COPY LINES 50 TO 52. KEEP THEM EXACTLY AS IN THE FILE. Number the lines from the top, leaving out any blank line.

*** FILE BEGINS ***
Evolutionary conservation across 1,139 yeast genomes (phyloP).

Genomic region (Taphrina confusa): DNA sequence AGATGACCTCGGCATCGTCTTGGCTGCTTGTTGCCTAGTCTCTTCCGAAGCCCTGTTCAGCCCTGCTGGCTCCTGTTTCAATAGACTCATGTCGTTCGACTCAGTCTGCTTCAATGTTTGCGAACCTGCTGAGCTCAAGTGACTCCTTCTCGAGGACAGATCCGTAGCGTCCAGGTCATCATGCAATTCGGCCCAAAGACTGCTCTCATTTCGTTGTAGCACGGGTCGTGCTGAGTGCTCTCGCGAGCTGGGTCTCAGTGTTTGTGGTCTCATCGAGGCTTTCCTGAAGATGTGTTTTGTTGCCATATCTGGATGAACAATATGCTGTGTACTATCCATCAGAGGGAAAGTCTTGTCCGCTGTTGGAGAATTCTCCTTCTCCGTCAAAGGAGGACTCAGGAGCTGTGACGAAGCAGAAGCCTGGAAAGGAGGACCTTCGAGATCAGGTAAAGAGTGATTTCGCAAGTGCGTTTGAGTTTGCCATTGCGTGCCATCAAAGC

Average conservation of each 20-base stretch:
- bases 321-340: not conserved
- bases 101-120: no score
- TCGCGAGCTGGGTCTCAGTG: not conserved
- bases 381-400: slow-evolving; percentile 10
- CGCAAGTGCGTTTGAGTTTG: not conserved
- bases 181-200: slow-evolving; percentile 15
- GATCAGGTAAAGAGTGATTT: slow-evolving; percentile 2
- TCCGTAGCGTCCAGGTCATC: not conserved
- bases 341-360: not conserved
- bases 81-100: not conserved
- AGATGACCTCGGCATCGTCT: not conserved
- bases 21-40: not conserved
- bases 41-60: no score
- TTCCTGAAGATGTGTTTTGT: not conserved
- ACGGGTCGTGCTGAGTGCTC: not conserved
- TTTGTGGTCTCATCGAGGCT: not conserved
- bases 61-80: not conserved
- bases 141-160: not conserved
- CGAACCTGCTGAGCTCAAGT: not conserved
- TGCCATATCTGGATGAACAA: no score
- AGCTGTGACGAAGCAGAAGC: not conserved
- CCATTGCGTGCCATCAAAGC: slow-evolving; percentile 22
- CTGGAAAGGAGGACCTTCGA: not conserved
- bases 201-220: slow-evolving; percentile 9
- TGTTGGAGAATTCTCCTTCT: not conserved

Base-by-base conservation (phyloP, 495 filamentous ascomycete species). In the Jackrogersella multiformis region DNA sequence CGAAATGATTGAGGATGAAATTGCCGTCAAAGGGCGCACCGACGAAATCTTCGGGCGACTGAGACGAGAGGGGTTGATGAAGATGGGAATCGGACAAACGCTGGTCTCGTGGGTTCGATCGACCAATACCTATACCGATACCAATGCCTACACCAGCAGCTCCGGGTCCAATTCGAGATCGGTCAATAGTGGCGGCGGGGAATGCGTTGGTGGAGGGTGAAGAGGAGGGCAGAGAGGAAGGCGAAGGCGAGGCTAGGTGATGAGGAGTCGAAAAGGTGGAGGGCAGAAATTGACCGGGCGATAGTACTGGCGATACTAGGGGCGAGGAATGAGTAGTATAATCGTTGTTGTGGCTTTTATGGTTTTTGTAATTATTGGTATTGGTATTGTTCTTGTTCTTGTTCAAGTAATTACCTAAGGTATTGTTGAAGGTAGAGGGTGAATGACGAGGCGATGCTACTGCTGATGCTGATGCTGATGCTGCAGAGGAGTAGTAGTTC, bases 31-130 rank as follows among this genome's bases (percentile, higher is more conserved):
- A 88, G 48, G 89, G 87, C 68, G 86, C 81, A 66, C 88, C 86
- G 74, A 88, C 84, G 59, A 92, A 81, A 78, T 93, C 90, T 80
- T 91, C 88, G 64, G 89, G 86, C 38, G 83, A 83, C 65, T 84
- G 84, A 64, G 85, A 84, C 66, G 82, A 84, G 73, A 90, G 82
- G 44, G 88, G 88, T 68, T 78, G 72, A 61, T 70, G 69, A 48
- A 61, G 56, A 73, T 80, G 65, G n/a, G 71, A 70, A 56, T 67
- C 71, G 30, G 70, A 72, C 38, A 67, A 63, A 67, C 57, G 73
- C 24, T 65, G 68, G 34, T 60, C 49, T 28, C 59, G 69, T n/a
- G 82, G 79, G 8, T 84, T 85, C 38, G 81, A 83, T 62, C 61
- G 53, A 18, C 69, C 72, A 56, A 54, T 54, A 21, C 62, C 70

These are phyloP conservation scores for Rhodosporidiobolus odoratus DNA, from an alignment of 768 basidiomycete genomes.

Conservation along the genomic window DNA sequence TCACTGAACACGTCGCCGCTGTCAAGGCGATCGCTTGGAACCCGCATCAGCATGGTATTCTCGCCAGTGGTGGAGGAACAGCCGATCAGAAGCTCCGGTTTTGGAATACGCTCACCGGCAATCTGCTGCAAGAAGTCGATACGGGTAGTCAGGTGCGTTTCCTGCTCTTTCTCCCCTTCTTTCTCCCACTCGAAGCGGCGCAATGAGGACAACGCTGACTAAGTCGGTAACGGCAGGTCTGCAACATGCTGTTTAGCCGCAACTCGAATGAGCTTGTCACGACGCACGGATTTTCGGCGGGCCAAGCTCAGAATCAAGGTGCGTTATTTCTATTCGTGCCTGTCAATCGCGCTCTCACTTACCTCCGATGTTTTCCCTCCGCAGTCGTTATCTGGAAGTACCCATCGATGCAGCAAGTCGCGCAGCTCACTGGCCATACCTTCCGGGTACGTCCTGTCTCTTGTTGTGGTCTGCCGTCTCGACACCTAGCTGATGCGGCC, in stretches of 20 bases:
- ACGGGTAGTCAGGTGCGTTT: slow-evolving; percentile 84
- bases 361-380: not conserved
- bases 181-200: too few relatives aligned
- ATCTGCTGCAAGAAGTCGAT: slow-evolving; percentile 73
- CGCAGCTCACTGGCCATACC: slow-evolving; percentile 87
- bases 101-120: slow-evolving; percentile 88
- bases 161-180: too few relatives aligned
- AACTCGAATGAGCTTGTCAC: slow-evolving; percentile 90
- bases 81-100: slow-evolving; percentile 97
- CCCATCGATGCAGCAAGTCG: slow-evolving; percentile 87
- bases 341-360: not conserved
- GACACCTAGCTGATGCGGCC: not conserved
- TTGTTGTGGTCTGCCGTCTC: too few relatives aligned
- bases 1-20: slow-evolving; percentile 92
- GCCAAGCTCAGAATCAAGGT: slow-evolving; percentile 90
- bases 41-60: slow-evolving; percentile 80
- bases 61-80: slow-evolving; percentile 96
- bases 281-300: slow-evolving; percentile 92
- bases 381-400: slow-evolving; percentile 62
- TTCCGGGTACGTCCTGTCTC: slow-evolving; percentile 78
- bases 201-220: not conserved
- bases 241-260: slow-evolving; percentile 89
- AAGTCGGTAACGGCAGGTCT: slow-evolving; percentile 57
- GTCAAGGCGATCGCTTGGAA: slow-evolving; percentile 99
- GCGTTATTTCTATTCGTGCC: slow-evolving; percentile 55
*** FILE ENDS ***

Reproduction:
- bases 81-100: slow-evolving; percentile 97
- CCCATCGATGCAGCAAGTCG: slow-evolving; percentile 87
- bases 341-360: not conserved